Melissa on her farm.

Sara Hewitt

We have two children, ages 6 and 2. We really stress the importance to them of feeding others with the work we do. We talk a lot about that our jobs of raising livestock and crops are important because we help provide food for other peoples’ tables. We talk about how the school principal is eating beef our daughter helped raise with her family. That we helped provide a delicious meal for another family by all of the work we put into the end product. Our kids are out with us helping with chores and caring for our livestock, so they know they are part of something bigger than themselves, even at a young age. 

I also love involving my children in cooking and baking at home. I think the more we can involve our kids at a young age in the ritual of preparing a meal together and truly enjoying company around a kitchen table or counter is pretty special. Knowing that some of the ingredients are ones we help produce, whether it is the beef, honey or even soy oil being used in the recipe while we spend time together isn’t something we take for granted. We talk about where all the ingredients come from and our kids know that if our farm doesn’t produce something, a fellow farm friend who is a dairy farmer might be producing the cheese or milk we are using or another farm friend we buy wheat from might be part of the bread we make. Preparing meals together really gives our kids a chance to ask questions and learn not only more about how our farm’s products are used, but farms from all over too.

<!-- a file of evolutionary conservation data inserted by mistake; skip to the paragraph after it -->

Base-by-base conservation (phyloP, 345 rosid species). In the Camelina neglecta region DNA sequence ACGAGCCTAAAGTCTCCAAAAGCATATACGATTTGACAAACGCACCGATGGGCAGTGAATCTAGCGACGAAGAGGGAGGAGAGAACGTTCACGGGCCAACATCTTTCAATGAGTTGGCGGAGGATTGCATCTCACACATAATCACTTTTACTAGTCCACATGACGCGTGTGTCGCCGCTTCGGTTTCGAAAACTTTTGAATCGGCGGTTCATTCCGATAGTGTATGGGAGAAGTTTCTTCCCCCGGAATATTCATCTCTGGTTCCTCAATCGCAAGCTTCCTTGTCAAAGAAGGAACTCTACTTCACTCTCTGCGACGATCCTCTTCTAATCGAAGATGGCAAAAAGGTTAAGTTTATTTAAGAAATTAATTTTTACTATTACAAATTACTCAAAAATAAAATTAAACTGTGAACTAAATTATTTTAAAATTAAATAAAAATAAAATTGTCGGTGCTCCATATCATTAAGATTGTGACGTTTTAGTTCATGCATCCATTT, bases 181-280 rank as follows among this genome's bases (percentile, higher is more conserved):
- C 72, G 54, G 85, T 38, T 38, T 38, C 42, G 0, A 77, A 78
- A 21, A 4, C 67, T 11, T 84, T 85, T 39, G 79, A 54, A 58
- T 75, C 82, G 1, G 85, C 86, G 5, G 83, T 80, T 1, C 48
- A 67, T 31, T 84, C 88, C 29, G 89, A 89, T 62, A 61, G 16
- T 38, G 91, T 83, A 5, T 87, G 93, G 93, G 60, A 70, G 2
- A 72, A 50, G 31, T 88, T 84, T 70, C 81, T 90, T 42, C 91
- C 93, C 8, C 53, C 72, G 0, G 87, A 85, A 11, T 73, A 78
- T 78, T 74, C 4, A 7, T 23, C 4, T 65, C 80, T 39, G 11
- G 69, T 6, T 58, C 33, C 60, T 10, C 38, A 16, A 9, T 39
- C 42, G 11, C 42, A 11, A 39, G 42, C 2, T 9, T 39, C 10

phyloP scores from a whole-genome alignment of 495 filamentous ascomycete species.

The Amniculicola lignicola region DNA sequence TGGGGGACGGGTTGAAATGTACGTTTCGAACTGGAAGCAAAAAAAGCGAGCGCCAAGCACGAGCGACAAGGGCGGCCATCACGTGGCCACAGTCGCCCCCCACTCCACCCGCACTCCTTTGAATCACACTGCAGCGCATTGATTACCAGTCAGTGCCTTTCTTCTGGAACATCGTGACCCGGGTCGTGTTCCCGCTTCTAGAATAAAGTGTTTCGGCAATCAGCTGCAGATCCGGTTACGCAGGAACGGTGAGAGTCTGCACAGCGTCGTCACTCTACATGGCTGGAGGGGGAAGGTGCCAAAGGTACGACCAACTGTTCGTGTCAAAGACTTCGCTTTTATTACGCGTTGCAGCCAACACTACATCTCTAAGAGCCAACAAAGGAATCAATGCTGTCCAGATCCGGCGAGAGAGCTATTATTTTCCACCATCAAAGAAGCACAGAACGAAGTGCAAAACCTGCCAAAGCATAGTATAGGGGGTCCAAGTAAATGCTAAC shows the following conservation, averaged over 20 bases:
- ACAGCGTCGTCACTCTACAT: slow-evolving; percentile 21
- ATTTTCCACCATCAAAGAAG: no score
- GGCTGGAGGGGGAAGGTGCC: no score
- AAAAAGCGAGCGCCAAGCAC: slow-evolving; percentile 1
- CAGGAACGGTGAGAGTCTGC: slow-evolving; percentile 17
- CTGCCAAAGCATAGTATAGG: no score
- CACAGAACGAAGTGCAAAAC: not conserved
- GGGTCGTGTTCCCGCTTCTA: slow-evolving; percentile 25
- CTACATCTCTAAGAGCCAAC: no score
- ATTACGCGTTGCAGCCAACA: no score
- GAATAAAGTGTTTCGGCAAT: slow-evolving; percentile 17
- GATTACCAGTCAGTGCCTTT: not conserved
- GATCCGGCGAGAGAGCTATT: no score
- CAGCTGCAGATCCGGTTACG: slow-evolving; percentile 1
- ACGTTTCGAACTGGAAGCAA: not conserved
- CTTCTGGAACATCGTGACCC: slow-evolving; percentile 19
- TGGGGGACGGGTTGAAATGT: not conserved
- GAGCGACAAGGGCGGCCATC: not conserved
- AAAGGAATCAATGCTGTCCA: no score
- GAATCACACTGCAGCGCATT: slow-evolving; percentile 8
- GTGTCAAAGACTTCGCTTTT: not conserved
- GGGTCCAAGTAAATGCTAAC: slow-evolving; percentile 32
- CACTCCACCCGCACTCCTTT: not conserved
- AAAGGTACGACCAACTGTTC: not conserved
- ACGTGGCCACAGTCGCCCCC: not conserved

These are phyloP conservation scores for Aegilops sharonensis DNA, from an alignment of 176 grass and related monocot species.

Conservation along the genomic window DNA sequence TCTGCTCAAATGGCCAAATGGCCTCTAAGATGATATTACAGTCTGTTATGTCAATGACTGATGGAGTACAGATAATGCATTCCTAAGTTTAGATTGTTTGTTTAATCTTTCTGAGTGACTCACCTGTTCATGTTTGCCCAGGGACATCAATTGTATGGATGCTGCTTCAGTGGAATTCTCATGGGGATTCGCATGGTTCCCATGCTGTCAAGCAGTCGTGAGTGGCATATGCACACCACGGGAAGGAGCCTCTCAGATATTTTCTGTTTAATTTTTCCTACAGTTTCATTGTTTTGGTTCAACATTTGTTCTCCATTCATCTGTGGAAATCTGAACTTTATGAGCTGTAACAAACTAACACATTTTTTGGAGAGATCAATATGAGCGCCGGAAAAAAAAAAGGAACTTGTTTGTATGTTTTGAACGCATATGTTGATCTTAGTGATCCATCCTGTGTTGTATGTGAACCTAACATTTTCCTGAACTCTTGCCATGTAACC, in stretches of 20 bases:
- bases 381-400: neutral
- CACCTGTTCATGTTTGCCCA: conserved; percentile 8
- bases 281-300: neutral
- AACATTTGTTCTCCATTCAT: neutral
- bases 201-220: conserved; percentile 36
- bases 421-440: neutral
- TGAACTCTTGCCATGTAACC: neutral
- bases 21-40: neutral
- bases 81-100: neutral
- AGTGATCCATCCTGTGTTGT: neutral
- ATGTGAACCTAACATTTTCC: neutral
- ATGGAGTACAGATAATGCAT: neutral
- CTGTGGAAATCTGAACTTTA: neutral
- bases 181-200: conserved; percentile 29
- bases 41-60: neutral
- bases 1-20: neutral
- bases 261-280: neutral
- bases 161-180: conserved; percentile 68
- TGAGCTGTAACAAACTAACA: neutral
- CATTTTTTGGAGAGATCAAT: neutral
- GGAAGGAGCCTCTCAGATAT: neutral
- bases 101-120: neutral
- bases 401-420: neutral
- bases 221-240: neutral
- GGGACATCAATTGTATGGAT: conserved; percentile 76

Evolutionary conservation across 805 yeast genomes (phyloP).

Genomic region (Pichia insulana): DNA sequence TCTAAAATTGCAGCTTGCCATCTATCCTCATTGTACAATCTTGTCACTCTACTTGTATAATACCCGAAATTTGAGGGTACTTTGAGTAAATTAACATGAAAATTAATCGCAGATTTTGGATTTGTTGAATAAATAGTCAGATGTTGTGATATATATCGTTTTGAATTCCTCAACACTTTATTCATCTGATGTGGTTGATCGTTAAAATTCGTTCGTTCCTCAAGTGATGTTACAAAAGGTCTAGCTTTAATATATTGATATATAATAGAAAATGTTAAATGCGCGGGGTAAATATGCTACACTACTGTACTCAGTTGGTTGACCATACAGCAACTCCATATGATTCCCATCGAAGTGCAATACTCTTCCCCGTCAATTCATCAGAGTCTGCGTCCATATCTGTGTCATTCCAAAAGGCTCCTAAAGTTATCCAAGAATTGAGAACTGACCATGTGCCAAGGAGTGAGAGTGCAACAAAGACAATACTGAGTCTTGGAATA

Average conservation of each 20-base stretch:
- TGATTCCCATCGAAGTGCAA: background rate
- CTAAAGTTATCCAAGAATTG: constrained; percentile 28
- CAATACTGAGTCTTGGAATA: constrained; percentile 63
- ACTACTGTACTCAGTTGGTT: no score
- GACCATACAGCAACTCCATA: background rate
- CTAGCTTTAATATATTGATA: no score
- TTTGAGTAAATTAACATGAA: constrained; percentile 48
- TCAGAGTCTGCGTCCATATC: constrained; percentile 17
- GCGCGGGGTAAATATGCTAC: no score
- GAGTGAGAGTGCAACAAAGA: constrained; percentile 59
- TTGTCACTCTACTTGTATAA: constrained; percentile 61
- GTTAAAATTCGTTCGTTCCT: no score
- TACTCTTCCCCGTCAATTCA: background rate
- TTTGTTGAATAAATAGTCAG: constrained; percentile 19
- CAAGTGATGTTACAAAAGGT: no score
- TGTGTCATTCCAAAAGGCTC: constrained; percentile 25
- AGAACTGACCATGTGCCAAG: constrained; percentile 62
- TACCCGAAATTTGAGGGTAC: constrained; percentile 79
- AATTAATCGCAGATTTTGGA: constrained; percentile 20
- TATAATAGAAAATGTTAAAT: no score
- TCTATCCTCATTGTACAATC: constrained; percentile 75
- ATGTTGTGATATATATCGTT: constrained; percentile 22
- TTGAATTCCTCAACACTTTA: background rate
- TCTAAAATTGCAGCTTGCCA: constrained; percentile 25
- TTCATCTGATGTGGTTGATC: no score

Sarah with her daughter.

Wanda Patsche

I have 3 grown daughters and 8 grandchildren. My main goal is for my children and grandchildren to know where their food comes from and also want them to know what a privilege it is to have their families connected to the farm. They visit the farm often and all live close. We hope to pass our farm down to the next generation.

Ellyn Oelfke

We do not have kids right now, but we pray that we’ll be blessed with a family someday soon. However, I think it is incredibly important that we pass on the importance of agriculture in everyday life. With our conventional crops, while we don’t take them directly from the field or barn into our kitchen to prepare for food, we still know that we are producing nutritious and ethically raised commodities. We sell our corn and soybeans to elevators where they are turned into many products – both edible and not. We do keep back some of our beef and pigs to feed our families, but send them to another local, family-owned business for butchering and processing. Jessica and I are working towards growing more homesteading crops like fruits and vegetables, and I think it is crucial that our children know how to raise their own food and be self-sufficient to also help raise that food for others that are unable to.

Ellyn and her husband.